A new report on the make-up of the country’s housing market has revealed that renters in England spend half of their take-home pay on rental costs.
The latest English Housing Survey shows tenants spent an average of 47% of their total net income in rent. Those who had taken out a mortgage face repayments of around 23% of their earnings after tax.
Providing a comprehensive overview of English housing stock and trends, the survey indicated that once housing benefit is removed from income, average rental costs are more than half of the typical gross pay.
Across the country, private renters paid 43% of the average total gross income of the main householder and partner, including housing benefit, in rent. Without including the state payments, tenants faced rental costs that were on average 52% of their earnings. This total has risen from the 48% recorded in 2003, with the proportion of pay plus housing benefit dropping marginally from 44%.
‘The increase between these years in the proportion of income (excluding housing benefit) spent on rent is consistent with the rent increase in housing benefit receipt among private renters in work,’ the report said.
Concern for the young
Concerning data from the reports highlights the difficulty of 16-24 year-olds. For this particular age bracket, rents accounted for a huge 88% of incomes and 81% for when state payments were included.
David Orr, chief executive of the National Housing Federation said that the results of the survey were, ‘yet another symptom of a very sick housing market that is carving ever-greater chasms between those who own a home and those who don’t.’
‘Private renters are having the hardest time of it, paying the most as a proportion of the pay cheques and in real terms. We need to bring an end to these extortionate prices and give people real choices, by building the homes this nation needs,’ he added.
Roger Harding, of housing charity shelter, said that private renters, ‘are bearing the brunt of our dramatic housing shortage.’ He went on to say that, ‘the result is an entire generation forced to give up hope of a stable future and resign themselves to a lifetime of expensive rents.’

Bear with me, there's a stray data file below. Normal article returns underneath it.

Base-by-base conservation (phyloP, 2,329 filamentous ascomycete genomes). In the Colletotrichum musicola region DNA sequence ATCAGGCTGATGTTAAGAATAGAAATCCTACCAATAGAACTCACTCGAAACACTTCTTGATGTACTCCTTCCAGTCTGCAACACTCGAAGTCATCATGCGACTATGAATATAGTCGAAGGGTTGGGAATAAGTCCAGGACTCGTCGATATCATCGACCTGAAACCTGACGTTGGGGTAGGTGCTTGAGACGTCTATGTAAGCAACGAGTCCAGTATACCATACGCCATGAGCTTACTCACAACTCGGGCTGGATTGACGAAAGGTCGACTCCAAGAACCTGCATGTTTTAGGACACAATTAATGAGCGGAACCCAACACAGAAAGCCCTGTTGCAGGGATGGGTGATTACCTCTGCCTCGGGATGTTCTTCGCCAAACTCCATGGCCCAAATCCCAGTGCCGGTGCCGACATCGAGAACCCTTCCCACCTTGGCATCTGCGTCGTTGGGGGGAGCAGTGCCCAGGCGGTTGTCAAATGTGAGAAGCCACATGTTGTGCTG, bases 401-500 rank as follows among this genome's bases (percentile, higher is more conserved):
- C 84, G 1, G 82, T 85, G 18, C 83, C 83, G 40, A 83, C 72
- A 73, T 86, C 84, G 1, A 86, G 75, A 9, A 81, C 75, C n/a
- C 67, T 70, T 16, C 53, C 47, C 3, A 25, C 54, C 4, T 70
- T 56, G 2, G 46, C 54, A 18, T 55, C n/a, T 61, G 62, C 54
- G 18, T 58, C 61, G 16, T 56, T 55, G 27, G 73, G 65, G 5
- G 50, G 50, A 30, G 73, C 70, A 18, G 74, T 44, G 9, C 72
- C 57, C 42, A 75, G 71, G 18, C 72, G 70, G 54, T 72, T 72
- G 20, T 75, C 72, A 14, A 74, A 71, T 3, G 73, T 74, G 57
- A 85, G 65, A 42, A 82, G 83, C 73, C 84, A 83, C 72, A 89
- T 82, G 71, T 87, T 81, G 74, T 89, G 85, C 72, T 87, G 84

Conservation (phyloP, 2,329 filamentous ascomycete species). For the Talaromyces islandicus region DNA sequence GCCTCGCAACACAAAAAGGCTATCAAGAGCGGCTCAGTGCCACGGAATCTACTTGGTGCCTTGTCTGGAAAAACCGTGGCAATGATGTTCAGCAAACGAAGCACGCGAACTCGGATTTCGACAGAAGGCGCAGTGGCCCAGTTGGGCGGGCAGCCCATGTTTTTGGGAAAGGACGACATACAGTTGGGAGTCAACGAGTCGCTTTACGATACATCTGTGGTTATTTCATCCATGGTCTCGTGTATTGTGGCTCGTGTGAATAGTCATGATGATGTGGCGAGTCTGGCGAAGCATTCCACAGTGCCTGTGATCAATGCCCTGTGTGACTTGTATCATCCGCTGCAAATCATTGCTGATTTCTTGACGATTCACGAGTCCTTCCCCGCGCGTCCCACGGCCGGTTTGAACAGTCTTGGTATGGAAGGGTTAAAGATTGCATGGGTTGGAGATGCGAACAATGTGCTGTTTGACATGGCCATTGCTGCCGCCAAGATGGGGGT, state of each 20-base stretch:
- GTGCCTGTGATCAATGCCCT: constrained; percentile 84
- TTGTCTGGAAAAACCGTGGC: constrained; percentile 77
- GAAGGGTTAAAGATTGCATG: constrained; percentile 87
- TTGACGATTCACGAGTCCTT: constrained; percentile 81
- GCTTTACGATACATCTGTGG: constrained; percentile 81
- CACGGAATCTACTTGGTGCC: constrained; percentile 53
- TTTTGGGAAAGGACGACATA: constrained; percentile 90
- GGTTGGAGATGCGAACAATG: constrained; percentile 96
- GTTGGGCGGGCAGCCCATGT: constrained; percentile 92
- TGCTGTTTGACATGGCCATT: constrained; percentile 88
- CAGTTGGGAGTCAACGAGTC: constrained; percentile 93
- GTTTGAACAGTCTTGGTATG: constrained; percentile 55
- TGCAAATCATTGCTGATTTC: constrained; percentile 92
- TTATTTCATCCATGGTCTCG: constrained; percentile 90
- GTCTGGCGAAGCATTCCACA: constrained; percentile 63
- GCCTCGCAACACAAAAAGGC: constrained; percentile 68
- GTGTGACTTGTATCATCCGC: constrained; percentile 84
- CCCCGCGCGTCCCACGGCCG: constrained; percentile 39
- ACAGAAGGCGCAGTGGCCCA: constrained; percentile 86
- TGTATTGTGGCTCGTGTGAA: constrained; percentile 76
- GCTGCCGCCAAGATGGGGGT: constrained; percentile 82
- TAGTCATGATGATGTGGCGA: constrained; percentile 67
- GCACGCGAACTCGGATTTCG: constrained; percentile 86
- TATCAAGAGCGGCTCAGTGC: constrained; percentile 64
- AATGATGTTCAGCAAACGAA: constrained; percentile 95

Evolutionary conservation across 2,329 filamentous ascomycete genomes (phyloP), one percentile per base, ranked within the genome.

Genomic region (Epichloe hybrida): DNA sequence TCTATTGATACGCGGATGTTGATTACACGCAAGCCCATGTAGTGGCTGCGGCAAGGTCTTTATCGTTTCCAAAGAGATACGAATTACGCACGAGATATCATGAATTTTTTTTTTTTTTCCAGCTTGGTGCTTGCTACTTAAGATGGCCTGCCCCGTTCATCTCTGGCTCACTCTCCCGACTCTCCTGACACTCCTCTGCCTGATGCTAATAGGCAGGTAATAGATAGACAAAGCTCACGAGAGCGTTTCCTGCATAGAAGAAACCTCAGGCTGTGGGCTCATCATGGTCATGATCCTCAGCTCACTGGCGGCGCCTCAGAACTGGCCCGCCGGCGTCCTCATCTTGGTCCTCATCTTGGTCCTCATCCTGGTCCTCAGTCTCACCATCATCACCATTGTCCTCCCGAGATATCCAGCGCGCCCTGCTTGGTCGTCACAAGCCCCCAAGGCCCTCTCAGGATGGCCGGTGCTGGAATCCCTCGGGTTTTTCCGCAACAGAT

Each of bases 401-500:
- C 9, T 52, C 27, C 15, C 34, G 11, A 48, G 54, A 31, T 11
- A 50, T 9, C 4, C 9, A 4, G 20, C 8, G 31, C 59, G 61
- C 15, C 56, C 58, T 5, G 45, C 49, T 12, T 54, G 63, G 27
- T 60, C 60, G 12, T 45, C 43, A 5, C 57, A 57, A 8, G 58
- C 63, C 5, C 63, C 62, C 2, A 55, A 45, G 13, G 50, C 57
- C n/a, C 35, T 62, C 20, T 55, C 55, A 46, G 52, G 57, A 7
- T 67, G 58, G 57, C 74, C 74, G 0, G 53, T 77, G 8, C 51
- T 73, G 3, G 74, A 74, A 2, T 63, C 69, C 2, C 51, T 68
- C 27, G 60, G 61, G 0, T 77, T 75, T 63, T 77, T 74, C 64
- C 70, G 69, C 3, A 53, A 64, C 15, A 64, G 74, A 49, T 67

Tenants spending half of income on rent
Figures from the survey also show how tenant numbers have increased over the last decade. In 2003-04, 2.1m households were privately rented. By 2013-14, this figure had grown to 4.4m.
There was also a sharp rise in renters of every age group, but in particular for those aged between 45-54. In this age bracket, the number of tenants rose from 217,000 to 662,000 over the ten-year period.
With people staying in the private sector for longer, the total number of families with children who are tenants has risen. In 2003-04, 23% of tenant households contained dependent children but by 2013-14, this figure had increased to 35%.
First-time buyers are being forced to turn to their family for help, as they struggle to get on the housing ladder. The report revealed that of first-time buyers who have been in their property for under five years, 27% received help in financing their move through a loan or payment from their parents or friends. This was in comparison to 20% a decade previously. 
‘Rents are now so high that many will find saving is close to impossible, putting homeownership still further out of reach,’ said Matt Hutchinson, director of the flat share website SpareRoom.co.uk. ‘The situation for renters is becoming more and more indiscriminate. We’re not just talking about young professionals who can’t buy-families who crave stability for their kids are impacted too,’ he added.